They thought they were better off without us, but now all those athletes are finding out just how much the media helped them.
Remember when athletes used to think the media attacked them and made them look bad? Little did they know the media protected them and mostly just wanted to make them look good.
And now that athletes have their own media — social media — with complete editorial control, sports fans are seeing many of them for what they truly are:
A perfect example came a few days ago when Chicago Bears quarterback Jay Cutler left the NFC championship game with an injured knee and pro athletes everywhere emasculated him via Twitter. Yes, these are the same pro athletes who used to complain that sportswriters jumped to unfair conclusions without waiting for all the facts to come in.
One of Cutler's most verbose critics was Jacksonville Jaguars running back Maurice Jones-Drew, who tweeted: "Hey I think the urban meyer rule is in effect right now, When the going gets tough……..QUIT."
Jones-Drew later tweeted later: "All I'm saying is that he (Cutler) can finish the game on a hurt knee … I played the whole season on one."
Talk about not getting your facts straight. Actually, Jones-Drew missed the final two games of the season — two very important games when the Jags were fighting for a playoff berth — with a knee injury.
Jones-Drew tried to backtrack later when he told Associated Press reporter Mark Long that he really wasn't questioning Cutler's toughness and "people took my joke out of context. I was taking a shot at Florida fans."
His copout only dug a deeper hole for Jones-Drew, who plays in Jacksonville — the biggest Gator town in America. Jacksonville is a place where thousands of Jags' season-ticket holders also happen to be avid UF fans. It's doubtful whether they were amused that the butt of MJD's joke — Urban Meyer —happens to be the coach who brought their school two national titles.
This is one of my biggest pet peeves. I've written it before and I will reiterate right now: The problem with Twitter and Facebook is that athletes are on their own and don't have the media around any longer to clean up their message.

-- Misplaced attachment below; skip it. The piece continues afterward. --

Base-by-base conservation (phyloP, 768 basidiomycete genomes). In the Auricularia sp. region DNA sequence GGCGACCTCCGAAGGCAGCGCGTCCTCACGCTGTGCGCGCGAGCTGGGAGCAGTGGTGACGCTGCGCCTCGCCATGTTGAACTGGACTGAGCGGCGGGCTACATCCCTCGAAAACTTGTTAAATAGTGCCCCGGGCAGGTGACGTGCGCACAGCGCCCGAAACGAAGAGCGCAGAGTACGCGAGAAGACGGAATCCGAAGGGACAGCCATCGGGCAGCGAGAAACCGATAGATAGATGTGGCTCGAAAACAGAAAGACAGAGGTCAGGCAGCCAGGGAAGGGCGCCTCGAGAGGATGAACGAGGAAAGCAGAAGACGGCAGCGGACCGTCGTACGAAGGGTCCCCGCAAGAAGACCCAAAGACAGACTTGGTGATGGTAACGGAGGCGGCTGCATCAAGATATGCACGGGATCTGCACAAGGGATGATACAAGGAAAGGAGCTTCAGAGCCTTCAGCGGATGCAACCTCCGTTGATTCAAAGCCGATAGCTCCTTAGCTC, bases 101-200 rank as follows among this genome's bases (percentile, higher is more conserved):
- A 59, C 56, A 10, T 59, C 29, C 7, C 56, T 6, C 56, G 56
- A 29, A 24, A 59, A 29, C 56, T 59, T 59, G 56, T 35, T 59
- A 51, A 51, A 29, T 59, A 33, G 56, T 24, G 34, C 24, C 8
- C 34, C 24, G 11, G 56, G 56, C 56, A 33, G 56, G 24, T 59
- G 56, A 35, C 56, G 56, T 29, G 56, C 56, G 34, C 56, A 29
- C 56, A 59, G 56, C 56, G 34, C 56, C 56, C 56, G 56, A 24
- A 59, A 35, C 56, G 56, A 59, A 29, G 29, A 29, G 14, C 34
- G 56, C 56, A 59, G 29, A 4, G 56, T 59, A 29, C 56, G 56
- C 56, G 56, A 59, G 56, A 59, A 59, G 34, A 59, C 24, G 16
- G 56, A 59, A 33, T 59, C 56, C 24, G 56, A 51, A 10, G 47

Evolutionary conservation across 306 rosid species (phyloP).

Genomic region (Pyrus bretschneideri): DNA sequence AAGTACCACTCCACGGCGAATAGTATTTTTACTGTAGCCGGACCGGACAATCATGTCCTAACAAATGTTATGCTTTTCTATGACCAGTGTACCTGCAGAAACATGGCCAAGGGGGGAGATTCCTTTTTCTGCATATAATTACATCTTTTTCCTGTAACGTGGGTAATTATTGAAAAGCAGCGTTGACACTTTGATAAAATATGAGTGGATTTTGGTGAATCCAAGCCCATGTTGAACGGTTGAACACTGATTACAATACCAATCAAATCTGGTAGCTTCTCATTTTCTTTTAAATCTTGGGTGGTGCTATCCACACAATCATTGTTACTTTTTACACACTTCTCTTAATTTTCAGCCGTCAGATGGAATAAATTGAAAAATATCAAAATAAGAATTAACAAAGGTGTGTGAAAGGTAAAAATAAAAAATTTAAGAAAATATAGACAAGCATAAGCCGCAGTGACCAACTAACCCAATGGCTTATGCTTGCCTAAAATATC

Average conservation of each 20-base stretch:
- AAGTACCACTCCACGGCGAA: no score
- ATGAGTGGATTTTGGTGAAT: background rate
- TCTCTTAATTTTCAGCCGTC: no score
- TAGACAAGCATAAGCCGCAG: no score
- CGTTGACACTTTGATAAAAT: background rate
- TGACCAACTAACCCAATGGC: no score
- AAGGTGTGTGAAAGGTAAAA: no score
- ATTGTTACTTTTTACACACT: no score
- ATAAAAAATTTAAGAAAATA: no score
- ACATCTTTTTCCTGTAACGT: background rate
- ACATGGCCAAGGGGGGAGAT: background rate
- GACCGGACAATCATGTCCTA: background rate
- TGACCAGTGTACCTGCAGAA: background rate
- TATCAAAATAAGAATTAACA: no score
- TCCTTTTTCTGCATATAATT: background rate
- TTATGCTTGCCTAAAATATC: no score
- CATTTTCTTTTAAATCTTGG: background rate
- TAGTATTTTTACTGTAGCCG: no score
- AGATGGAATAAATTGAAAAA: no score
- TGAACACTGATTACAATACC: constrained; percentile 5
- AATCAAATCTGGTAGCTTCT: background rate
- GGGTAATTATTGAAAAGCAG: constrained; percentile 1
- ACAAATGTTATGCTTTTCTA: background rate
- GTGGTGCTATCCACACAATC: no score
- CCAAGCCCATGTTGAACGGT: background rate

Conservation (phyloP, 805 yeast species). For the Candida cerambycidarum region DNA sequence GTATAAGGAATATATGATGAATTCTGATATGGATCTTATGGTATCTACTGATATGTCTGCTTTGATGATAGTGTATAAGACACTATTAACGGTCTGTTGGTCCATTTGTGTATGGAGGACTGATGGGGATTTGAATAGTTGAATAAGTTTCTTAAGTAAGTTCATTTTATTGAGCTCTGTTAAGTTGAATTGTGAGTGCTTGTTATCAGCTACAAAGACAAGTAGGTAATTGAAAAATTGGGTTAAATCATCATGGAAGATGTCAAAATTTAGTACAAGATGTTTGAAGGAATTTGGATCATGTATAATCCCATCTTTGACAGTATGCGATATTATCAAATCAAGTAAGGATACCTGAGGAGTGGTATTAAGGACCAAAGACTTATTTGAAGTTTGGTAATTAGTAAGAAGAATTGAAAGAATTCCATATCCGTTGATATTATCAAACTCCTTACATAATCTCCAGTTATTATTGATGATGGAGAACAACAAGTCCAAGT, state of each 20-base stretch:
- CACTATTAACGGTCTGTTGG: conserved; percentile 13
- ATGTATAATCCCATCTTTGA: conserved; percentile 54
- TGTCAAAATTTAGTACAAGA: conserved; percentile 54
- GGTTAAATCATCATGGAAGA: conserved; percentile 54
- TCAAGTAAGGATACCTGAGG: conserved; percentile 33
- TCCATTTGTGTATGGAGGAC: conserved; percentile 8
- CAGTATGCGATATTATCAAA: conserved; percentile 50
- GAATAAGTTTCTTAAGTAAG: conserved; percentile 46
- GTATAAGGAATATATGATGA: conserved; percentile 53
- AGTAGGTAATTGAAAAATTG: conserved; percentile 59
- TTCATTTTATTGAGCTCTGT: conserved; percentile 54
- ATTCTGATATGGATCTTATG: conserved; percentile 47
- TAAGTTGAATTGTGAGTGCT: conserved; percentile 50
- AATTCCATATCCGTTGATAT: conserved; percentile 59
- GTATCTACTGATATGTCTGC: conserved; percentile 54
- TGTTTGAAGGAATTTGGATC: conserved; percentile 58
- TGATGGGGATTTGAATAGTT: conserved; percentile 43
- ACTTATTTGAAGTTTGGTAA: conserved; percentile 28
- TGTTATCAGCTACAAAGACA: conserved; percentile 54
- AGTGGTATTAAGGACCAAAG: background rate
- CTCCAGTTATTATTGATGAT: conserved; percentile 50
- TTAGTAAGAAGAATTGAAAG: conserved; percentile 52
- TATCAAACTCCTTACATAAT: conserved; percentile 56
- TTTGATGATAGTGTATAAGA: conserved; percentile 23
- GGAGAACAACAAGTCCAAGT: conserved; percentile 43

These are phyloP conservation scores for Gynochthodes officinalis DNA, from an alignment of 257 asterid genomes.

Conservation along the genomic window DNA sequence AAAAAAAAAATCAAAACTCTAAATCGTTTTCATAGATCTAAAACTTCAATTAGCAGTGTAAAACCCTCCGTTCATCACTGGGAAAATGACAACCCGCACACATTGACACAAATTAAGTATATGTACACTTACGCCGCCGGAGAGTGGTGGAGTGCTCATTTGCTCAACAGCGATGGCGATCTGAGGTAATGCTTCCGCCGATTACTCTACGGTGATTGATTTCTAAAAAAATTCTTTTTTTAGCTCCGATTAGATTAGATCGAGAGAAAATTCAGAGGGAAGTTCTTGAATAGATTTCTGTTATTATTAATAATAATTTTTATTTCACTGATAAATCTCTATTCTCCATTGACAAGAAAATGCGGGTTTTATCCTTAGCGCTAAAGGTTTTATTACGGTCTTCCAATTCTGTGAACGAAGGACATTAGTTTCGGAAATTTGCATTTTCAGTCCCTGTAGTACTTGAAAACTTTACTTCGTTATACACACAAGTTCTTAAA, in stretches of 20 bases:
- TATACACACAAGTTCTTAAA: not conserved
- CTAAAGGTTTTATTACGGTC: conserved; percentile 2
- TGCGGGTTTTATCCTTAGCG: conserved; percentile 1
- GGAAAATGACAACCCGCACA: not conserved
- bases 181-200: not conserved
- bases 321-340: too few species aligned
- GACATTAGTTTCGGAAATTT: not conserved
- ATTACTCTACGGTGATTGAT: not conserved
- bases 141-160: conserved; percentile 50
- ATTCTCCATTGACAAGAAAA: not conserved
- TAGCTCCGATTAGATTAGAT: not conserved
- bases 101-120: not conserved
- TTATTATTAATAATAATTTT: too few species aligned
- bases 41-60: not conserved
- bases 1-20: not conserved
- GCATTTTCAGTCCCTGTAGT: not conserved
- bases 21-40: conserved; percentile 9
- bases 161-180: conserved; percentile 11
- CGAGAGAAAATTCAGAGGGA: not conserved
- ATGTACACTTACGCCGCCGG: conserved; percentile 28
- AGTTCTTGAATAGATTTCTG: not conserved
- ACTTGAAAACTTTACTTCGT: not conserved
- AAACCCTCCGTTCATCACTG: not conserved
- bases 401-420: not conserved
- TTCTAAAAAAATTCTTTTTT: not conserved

Back in the day when traditional media ruled the landscape, athletes would actually think about what they said before answering a reporter's question. They chose their words carefully and thought about the ramifications of what they were saying.
And even if they did say something stupid, sometimes the media would give them a break and filter out the profane language, bad grammar and offending quotes.
Now athletes on iPhones are sending out tweets without the common sense to edit themselves. Fuelled by their massive egos, they have become addicted to instantaneously dispersing their every thought — no matter how inane or profane — on Twitter.
The real and responsible media would never even consider snapping a cell phone picture of a naked player in the locker room and transmitting it into cyberspace. Such an outrageous action would quickly get a real reporter fired. But Portland Trailblazers center Greg Oden and others have had to apologize for taking nude photographs of themselves that somehow ended up all over the Internet.
Then there's the recent tweet controversy of former University of Florida safety Will Hill, whose Twitter account was littered with disgusting and obscene tweets (yes, the N-word and the F-Bomb are dropped multiple times) like the one where Hill tells his followers about receiving oral sex and smoking a marijuana cigarette while behind the wheel of a car. Amazing that Hill could multi-task so effectively on Twitter, but seemingly couldn't cover a single FSU receiver last fall.
Hill ridiculously claimed on a Gainesville radio show recently that his Twitter account had been hacked and those weren't really his words. Nevermind that the offending tweets date back months and Hill only decided to investigate this alleged hacker when a college football website recently published the embarrassing tweets. If Urban Meyer were still UF's coach, I'm sure he would say Hill is a "great kid" and blame everything on former Sentinel reporter Jeremy Fowler.
We could tell you story after perturbing story of playuhs gone wild on social media.
Every day, it seems, they are revealing their true identities in 140 idiotic characters or less.
Sadly, it turns out, some of our greatest athletes are a bunch of nitwits and tweet twits.
Read Mike Bianchi's blog at OrlandoSentinel.com/openmike and listen to his radio show every weekday from 6 to 9 a.m. on 740-AM. You can e-mail him at email@example.com.Copyright © 2015, Los Angeles Times